One report notes a 7.5% increase in APT groups associated with ransomware, plus “cluttered threat intelligence” contributing to vulnerabilities.

In a Q1 2022 ransomware report based on data gathered from a variety of unspecified sources, including proprietary data, publicly available threat databases/threat researchers and penetration testing teams, a 7.6% increase in the number of vulnerabilities tied to ransomware—with the pro-Russia Conti ransomware group exploiting 19 of 22 new vulnerabilities—has been observed in the data analyzed.

The report also showed a 7.5% increase in APT groups associated with ransomware; a 6.8% increase in actively exploited and trending vulnerabilities; and a 2.5% increase in ransomware families.

Analyses of the data revealed that three new APT groups (Exotic Lily, APT 35, DEV-0401) had started using ransomware to attack their targets; 10 new active and trending vulnerabilities became associated with ransomware (bringing the total to 157) and four new ransomware families (AvosLocker, Karma, BlackCat, Night Sky) had become active in Q1 2022.

Other findings

The report also revealed that ransomware operators had continued to weaponize vulnerabilities in Q1 faster than ever, to create maximum disruption and impact, resulting in vulnerabilities being exploited within eight days of patches being released by vendors. This means that any minor laxity in security measures by third party vendors and organizations were sufficient for ransomware groups to enter and infiltrate vulnerable networks in Q1. Also:

  • 3.5% or more of ransomware vulnerabilities were being missed in the period of study, exposing organizations to cyber risks. There were 11 ransomware vulnerabilities that scanners were not detecting where five had been deemed “critical and associated with notorious ransomware gangs” such as Ryuk, Petya and Locky.”
  • Of 56 vendors in the study that supplied healthcare applications, medical devices and hardware used in hospitals and healthcare center, 624 unique vulnerabilities in their products. Forty of those vulnerabilities had had public exploits and two vulnerabilities (CVE-2020-0601 and CVE-2021-34527) were associated with four ransomware operators (BigBossHorse, Cerber, Conti and Vice Society). This could indicate that the healthcare industry may be targeted more aggressively by threat groups in the coming months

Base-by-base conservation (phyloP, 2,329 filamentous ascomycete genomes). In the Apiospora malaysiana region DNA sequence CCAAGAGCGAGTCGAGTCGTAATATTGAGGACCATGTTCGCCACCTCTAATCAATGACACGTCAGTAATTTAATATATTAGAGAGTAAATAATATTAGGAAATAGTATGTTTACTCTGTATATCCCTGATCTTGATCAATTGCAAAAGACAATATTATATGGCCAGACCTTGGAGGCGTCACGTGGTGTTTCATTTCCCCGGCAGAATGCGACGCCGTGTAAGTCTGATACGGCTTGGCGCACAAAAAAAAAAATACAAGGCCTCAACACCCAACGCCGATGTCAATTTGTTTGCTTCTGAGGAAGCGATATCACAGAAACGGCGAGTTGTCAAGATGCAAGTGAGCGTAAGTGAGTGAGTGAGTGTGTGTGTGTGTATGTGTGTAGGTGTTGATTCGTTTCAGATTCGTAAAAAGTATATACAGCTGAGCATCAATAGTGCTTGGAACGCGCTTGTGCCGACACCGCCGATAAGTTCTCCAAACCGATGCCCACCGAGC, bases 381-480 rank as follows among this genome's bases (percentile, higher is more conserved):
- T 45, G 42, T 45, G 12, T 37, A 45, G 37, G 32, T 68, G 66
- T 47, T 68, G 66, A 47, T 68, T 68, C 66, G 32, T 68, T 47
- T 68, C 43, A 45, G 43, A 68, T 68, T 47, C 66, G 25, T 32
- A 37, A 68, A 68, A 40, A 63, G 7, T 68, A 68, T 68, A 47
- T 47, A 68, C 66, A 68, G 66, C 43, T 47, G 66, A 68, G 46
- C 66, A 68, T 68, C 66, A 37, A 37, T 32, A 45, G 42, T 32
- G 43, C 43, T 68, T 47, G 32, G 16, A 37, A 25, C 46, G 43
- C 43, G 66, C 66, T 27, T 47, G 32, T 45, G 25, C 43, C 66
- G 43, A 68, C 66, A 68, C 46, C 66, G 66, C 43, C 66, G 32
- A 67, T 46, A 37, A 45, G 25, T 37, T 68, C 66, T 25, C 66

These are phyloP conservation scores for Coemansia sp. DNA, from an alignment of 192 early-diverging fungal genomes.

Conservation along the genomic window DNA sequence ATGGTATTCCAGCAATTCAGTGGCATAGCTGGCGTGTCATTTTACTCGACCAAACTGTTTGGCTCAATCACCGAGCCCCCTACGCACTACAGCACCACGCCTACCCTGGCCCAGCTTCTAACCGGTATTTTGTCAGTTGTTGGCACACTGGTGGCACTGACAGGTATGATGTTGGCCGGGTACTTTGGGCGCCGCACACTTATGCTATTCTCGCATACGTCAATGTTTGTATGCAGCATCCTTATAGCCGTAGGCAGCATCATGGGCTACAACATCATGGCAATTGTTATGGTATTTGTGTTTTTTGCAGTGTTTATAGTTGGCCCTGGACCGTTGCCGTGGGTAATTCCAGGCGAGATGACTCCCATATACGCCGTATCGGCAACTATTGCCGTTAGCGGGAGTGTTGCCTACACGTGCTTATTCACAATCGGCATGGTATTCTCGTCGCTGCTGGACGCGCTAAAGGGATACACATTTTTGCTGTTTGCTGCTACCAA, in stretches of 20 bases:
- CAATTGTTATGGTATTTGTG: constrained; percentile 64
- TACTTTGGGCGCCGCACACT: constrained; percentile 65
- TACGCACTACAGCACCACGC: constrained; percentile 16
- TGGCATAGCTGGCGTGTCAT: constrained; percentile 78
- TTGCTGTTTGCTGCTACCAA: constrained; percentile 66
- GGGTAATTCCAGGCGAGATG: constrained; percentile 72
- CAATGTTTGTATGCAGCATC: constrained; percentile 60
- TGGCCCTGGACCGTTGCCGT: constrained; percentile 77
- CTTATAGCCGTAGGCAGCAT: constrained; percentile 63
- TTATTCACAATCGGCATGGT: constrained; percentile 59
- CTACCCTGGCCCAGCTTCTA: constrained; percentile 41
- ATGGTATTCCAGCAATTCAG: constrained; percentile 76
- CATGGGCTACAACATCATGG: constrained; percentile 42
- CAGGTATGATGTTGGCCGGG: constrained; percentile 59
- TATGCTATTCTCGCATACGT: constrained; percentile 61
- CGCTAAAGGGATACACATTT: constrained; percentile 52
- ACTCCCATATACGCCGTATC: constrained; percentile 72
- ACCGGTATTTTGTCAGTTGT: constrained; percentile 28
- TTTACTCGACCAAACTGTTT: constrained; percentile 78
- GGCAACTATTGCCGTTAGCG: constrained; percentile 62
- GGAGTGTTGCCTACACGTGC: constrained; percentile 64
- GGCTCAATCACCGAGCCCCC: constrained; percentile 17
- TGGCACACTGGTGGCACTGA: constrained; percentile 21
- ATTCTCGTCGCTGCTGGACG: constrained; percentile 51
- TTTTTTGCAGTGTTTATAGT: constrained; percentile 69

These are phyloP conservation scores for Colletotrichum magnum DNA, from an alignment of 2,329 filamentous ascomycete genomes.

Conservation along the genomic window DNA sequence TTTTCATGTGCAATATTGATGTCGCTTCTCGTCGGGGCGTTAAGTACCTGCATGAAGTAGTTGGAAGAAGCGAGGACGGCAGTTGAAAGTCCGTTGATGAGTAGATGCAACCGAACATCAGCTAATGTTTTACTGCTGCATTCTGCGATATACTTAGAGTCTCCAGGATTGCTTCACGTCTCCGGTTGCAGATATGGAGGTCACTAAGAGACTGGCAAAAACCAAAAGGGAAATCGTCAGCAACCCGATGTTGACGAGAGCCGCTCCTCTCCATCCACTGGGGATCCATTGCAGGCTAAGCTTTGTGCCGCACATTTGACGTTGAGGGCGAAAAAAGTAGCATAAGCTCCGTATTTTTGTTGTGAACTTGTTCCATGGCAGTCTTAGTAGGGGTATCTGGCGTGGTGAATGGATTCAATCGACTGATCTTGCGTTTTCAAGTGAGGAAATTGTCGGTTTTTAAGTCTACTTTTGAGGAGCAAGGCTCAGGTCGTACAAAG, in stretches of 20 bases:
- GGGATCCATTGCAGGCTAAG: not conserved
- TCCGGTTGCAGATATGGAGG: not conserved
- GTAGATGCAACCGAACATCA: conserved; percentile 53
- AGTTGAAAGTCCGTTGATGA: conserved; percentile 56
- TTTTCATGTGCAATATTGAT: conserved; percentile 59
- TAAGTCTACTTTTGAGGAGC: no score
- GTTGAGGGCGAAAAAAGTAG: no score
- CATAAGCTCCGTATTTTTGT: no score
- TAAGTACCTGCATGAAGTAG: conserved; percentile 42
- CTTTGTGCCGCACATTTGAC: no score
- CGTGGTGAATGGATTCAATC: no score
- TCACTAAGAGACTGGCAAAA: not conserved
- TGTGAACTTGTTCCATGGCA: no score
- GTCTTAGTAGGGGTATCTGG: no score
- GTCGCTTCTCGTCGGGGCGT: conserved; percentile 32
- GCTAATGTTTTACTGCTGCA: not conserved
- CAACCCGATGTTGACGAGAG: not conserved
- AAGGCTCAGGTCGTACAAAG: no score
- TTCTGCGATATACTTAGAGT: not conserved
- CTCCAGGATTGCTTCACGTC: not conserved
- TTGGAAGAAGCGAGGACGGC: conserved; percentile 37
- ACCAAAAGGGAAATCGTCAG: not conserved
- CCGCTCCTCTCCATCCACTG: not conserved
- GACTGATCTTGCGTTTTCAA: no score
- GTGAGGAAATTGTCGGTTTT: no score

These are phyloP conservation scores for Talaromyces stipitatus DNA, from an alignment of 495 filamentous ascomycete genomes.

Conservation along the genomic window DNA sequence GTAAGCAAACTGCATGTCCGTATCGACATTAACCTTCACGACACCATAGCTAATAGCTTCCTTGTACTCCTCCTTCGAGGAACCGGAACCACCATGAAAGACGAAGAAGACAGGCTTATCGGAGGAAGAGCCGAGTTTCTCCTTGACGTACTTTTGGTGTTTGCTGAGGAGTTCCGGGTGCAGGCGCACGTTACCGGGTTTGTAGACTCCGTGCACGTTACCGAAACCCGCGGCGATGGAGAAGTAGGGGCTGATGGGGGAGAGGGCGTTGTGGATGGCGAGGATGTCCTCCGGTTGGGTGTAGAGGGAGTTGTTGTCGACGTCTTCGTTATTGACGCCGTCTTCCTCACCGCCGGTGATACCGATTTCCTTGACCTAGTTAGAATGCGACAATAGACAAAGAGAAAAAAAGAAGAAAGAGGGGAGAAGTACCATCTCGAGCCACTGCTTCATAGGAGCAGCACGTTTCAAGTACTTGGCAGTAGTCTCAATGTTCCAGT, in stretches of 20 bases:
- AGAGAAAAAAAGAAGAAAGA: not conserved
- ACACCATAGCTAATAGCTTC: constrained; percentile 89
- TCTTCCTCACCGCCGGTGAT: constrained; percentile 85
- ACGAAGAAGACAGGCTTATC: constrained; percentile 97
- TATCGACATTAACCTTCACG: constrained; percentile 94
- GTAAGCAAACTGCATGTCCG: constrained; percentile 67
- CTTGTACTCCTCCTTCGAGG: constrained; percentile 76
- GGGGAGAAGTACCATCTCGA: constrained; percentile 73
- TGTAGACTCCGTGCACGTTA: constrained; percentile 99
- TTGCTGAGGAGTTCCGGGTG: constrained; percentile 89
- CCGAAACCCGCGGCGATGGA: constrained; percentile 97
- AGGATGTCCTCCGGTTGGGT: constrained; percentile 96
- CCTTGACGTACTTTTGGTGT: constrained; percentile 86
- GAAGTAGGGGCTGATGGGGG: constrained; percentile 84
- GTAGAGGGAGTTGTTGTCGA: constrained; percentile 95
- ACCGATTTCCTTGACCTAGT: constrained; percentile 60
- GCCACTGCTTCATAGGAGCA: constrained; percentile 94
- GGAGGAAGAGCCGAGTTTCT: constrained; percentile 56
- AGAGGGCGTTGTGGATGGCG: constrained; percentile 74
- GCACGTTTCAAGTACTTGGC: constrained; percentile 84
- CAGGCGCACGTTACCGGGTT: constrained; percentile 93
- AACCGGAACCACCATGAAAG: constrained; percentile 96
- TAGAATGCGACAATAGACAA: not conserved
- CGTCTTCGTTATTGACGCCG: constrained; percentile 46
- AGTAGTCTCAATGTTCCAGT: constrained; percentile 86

• Gaps existed within the National Vulnerability Database (NVD), the Common Attack Pattern Enumeration and Classification (CAPEC) list and the Known Exploited Vulnerabilities (KEVs) catalog.
    • NVD was missing Common Weakness Enumerations (CWEs) for 61 vulnerabilities. Also, on average, a ransomware vulnerability was added to the NVD a week after being disclosed by a vendor.
    • The CAPEC list was missing CWEs for 87 vulnerabilities.
    • 169 vulnerabilities with ransomware associations had not yet been added to the CISA KEV list. Hackers worldwide were actively targeting 100 of these vulnerabilities, scouting organizations for one unpatched instance to exploit.
    • Threat actors were increasingly targeting flaws in cyber hygiene, including legacy vulnerability management processes in Q1 2022. Many security and IT teams in the data were struggling to identify the real-world risks that vulnerabilities posed and ended up improperly prioritizing vulnerabilities for remediation.
    • One of the major concerns in the report was the “lack of complete threat visibility for security teams owing to cluttered threat intelligence available across sources.” The report suggests that security teams tie their patch and vulnerability response to a “centralized threat intelligence management workflow that drives complete visibility into the shape-shifting ransomware attack vectors through multi-source intelligence ingestion, correlation and security actioning.”

According to Srinivas Mukkamala, Senior Vice President & General Manager of Security Products, Ivanti, which commissioned the survey with Cyber Security Works and Cyware: “To protect organizations against cyberattacks, security and IT teams need to adopt a risk-based approach to vulnerability management. This requires AI-based technology that can identify enterprise exposures and active threats, provide early warnings of vulnerability weaponization, predict attacks and prioritize remediation activities.”